Encyclopedia of Astrobiology

Living Edition
| Editors: Muriel Gargaud, William M. Irvine, Ricardo Amils, Henderson James Cleaves, Daniele Pinti, José Cernicharo Quintanilla, Michel Viso

Amorphous Solid

  • William M. Irvine
Living reference work entry
DOI: https://doi.org/10.1007/978-3-642-27833-4_69-3


An amorphous solid lacks long-range order in the positioning of its constituent atoms; glass is an example. This contrasts with a crystalline solid, where such order is present, e.g., quartz. Both the ices and the silicates in interstellar dust grains are typically amorphous, although crystalline silicates are present in some circumstellar and cometary dust. The conversion of amorphous to crystalline water ice has often been invoked as an energy source in cometary outbursts at large heliocentric distances. The presence of crystalline silicates (presumably formed in the hot and dense inner solar system, possibly under the action of energetic particles from the young Sun) in comets, which are formed in the cold outer part of the solar system, suggests that mixing of material was important in the solar nebula.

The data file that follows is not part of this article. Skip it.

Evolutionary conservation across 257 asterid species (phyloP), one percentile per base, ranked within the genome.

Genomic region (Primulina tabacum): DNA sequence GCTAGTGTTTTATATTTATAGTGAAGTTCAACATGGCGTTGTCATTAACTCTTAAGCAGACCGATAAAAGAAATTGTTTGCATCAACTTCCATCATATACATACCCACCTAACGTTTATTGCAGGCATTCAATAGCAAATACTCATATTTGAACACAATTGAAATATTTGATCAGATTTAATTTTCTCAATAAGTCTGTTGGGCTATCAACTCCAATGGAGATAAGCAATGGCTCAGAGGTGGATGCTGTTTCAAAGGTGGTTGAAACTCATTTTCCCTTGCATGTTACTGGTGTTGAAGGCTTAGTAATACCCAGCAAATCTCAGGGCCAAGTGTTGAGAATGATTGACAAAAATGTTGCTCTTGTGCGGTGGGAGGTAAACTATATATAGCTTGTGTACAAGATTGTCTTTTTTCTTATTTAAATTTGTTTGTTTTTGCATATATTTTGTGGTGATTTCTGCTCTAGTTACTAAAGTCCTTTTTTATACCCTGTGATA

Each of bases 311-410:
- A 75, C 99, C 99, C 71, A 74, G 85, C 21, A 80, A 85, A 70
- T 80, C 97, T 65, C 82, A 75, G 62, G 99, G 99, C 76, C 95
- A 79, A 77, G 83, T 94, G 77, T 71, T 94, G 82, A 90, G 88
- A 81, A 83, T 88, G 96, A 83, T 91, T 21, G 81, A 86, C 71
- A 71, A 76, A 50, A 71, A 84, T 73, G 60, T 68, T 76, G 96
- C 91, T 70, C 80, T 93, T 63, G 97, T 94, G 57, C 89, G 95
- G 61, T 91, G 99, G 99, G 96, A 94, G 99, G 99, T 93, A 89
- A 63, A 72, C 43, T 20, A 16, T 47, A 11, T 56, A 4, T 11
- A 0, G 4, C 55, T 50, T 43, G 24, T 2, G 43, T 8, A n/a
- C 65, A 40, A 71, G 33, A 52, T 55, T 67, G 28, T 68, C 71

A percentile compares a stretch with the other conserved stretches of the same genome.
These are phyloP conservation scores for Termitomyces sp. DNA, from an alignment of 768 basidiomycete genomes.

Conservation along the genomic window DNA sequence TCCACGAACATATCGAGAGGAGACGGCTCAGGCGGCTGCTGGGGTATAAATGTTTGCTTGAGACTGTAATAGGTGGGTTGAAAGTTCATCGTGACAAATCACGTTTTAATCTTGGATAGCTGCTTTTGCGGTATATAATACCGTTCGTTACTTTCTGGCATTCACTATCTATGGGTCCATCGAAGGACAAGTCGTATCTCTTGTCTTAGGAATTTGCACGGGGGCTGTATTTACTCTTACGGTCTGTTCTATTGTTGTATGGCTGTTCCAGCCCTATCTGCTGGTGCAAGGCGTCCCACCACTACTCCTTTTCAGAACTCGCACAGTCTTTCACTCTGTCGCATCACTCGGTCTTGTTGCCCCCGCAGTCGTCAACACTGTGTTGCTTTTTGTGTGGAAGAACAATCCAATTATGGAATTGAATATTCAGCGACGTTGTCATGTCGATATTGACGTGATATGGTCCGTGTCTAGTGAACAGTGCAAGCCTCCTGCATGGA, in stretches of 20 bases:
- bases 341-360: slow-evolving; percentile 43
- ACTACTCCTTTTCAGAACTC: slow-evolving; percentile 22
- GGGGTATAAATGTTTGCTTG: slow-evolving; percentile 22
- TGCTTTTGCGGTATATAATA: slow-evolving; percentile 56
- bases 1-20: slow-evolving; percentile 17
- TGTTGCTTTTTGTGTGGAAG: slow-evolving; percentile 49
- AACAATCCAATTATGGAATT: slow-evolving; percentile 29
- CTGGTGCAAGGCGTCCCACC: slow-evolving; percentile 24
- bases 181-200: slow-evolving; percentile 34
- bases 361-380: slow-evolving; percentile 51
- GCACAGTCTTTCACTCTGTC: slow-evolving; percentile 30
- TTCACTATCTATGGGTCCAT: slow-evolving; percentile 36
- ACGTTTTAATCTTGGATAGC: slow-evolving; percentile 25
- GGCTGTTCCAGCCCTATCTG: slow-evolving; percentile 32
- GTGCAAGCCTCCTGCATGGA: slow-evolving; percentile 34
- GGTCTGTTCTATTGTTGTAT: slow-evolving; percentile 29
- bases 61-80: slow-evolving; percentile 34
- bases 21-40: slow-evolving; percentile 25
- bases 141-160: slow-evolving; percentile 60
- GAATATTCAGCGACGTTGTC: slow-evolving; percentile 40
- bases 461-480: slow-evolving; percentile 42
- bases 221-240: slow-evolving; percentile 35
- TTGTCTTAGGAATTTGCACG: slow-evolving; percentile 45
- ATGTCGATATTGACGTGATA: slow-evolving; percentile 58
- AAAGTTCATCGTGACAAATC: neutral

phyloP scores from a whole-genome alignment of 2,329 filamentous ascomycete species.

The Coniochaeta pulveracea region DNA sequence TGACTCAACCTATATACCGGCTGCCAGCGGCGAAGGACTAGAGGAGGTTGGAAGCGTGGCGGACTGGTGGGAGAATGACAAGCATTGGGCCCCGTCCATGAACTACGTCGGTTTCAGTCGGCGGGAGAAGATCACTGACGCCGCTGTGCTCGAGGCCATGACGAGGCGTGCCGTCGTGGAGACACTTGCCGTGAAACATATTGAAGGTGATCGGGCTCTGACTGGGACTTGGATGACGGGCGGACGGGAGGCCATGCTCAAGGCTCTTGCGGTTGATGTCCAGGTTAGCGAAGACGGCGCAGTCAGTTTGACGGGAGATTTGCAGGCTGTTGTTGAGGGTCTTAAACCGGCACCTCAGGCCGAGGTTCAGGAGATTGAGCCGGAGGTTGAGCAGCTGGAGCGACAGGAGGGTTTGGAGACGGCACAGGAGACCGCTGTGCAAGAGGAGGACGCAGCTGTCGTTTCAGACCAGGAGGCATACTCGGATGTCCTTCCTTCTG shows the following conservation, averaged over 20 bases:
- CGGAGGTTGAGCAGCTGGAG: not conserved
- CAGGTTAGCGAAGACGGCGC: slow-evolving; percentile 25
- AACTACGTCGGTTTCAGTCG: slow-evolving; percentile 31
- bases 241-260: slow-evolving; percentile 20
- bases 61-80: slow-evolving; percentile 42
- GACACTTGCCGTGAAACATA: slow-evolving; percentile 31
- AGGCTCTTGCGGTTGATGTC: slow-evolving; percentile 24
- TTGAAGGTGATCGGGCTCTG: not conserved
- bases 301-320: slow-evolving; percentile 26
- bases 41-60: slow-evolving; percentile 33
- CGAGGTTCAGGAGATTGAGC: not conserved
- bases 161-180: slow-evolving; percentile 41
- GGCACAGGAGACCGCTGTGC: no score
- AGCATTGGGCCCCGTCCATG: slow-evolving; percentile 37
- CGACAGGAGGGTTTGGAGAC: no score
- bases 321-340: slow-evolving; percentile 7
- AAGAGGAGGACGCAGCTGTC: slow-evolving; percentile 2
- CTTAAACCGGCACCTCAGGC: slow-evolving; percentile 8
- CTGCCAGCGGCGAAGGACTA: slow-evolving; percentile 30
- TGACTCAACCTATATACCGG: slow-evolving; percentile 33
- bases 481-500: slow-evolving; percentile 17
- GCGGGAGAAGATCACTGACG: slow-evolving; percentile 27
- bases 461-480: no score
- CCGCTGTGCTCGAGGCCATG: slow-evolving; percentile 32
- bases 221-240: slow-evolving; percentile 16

See Also


Energy Source Bioorganic Chemistry Solar System Outer Part Energetic Particle 
These keywords were added by machine and not by the authors. This process is experimental and the keywords may be updated as the learning algorithm improves.

Copyright information

© Springer-Verlag Berlin Heidelberg 2014

Authors and Affiliations

  1. 1.Department of AstronomyUniversity of Massachusetts, Lederle Graduate Research Tower B 619EAmherstUSA